Mar. 29, 2021 12:44 pm

Focus on funders: The Barra Foundation

After the killing of George Floyd, the foundation took a hard look at the funds they still had and committed to supporting organizations that focused on the dual pandemics of COVID-19 and systemic racism.

Innovating Intentionally, held in 2017, was a celebration of Barra’s grantees, a showcase of exciting innovations from the foundation's network and an opportunity for nonprofit leaders to connect across disciplines.

(Courtesy photo)

Disclosure: The Barra Foundation contributes to Generocity's TRACE reporting project.
Correction: This article has undergone significant changes since its publication at 12:44 p.m. on March 29, 2021, to correct reporting omissions and to incorporate information previously unavailable to the reporter in order to improve overall clarity. The summary deck and body of the article throughout contain new and/or revised information. Additionally, a link to the organization has been added on first reference to the Foundation. (March 30, 2021, 3:50 a.m.)
Over the past year, “innovation” has been a central word in the world’s vocabulary. How do we create a vaccine, work from home or handle systemic racism in America?

For the Barra Foundation, a funding organization that serves the Philadelphia region, “innovation” has always been in the forefront. As the pandemic continues, so does the need for the grants that make innovative solutions possible.

“We think about innovation from the perspective of the scientific method,” explained Barra Foundation President Kristina Wahl. “How do we create the conditions for innovation?”

As a funder for organizations in the arts and culture, health, human services and education sectors, Barra felt the weight of the pandemic firsthand.

In a normal year, the foundation supports local organizations through the Catalyst Fund that gives grants to support new ideas, the Barra Awards, which reward nonprofits for a job well done and Beyond the Money, an initiative which provides supports and programming beyond the grant dollars provided.

When COVID-19 hit the region, the foundation looked for ways to get funding to vulnerable groups as quickly as possible.

This emergency response included $875,000 in funding, which supported short-term needs of area nonprofits, the PHL COVID-19 and COVID-19 Arts Aid PHL funds, Women’s Opportunities Resource Center and TRACE (Toward Response and Community Equity), a Generocity series on how the philanthropic, civic and private sector is working toward a more just recovery..

Barra had also been experimenting in impact investing, which Wahl described as a way to better align your investments with your mission and values.

The nonprofit’s $100,000 loan to the Women’s Opportunities Resource Center, which supported small businesses applying for the Paycheck Protection Program, is just one example of the organization’s mission-aligned investing.

Barra Foundation President Kristina Wahl. (Courtesy photo)

“There were a number of immediate dollars that we tried to get out the door. Then there was the murder of George Floyd,” Wahl said. “We all needed to think again about our work and what was happening in the world.”

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The foundation took a hard look at the funds they still had after its initial emergency pandemic response and committed to supporting organizations that focused on the Black community.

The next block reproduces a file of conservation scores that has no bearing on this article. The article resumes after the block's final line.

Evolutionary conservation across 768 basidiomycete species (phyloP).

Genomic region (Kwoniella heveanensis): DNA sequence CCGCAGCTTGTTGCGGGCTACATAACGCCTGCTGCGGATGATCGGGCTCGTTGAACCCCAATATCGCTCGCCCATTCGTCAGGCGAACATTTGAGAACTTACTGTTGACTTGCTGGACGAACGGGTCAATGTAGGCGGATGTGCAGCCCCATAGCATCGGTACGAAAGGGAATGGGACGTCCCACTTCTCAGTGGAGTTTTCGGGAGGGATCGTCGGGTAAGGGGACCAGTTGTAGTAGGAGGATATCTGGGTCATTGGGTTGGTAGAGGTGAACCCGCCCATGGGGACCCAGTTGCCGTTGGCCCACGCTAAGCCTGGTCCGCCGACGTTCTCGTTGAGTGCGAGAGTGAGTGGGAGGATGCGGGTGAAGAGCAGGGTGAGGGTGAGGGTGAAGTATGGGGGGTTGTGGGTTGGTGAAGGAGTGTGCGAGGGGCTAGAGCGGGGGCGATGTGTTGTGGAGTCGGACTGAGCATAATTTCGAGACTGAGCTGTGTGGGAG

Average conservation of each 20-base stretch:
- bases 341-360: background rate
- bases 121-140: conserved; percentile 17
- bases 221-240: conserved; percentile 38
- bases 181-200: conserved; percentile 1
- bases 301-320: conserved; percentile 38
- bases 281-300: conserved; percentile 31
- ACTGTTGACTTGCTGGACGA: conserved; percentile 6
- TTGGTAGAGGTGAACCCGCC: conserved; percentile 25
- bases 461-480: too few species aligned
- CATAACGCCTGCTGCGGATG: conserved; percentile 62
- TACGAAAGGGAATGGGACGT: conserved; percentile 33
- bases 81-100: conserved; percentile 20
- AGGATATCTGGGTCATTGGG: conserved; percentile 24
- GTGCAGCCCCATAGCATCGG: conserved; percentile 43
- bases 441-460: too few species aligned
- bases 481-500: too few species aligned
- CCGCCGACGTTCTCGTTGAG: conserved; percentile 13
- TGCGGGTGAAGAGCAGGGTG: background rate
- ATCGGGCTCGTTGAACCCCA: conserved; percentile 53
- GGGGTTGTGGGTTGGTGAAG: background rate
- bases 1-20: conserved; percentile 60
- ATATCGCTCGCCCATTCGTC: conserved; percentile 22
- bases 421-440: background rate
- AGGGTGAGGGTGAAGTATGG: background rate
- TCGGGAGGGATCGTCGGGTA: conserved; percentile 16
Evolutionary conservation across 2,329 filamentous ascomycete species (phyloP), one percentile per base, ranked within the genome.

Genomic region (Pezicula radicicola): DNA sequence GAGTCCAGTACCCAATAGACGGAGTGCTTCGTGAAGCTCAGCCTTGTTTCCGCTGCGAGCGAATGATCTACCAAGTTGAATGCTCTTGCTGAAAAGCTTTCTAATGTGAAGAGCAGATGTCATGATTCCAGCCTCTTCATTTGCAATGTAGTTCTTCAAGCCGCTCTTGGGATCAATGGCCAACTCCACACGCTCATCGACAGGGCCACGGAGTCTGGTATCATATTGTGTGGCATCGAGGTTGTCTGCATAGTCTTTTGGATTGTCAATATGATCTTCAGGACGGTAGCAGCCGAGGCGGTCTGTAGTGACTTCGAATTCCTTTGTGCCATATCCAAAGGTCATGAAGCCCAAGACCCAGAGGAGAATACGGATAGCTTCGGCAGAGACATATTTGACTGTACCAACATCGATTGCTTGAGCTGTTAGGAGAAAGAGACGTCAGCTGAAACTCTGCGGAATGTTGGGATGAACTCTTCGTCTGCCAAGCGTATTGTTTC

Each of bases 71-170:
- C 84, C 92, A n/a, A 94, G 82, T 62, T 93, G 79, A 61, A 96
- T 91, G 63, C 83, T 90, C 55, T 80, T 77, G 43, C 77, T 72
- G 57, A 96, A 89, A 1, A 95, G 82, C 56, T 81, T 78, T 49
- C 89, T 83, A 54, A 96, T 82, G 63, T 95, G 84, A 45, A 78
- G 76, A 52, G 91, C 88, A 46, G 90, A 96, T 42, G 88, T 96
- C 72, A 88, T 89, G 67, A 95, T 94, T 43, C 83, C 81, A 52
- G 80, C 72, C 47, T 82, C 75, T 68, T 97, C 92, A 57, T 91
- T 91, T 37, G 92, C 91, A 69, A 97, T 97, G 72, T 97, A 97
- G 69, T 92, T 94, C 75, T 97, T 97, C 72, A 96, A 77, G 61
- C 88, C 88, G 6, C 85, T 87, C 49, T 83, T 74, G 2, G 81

“We looked at the impact on communities of color, specifically Black people, promoting the inclusion of people of color and under-resourced communities and addressing topics and issues that further racial and social justice,” Wahl said.

Barra built RARE (recovery and response efforts), to address the dual pandemics of COVID-19 and systemic racism. Barra utilized a modified nomination process (typically used in the Barra Awards) to tap into the expertise of peers to identify organizations. The process did not require a formal application.

“We wanted to make it really straightforward and pretty easy for organizations,” Wahl noted.

With about $1 million of uncommitted funding in Barra’s hands, it gave one time grants to the Greater Economy League of Philadelphia to help grow Black-owned businesses, the Enterprise Center to aid minority cleaning businesses in securing COVID disinfection jobs.

The foundation also provided funding for nonprofit and citywide initiatives focused on access to learning, health and human services, social justice and more in three rounds of grantmaking.

In addition to the grant, Barra’s board approved a $225,000 loan for the Enterprise Center.

Barra has been engaged in mission-aligned investing since 2016, but has expanded its understanding as part of the Philanthropy Network’s Mission-Aligned Investing cohort.

“We are working over the course of the year to get educated about mission-aligned investing,” Wahl explained. “To learn about it more broadly, but to think about it specifically through a racial equity lens.”

Barra’s staff and grantees underwent racial awareness trainings. They made a five year commitment to partner with the William Penn Foundation, to fund America’s Cultural Treasures, which provides resources for cultural organizations led by people of color.

"We've been innovating with a lowercase i."
Kristina Wahl

“What we need to do is take the lessons learned from the past year and apply those to our work,” Wahl said.

“We’ve been innovating with a lowercase ‘i’,” she added. “We haven’t done anything in terms of breakthrough innovation. We do this to try to practice what we preach and try to adapt and be transparent and learn from our work.”


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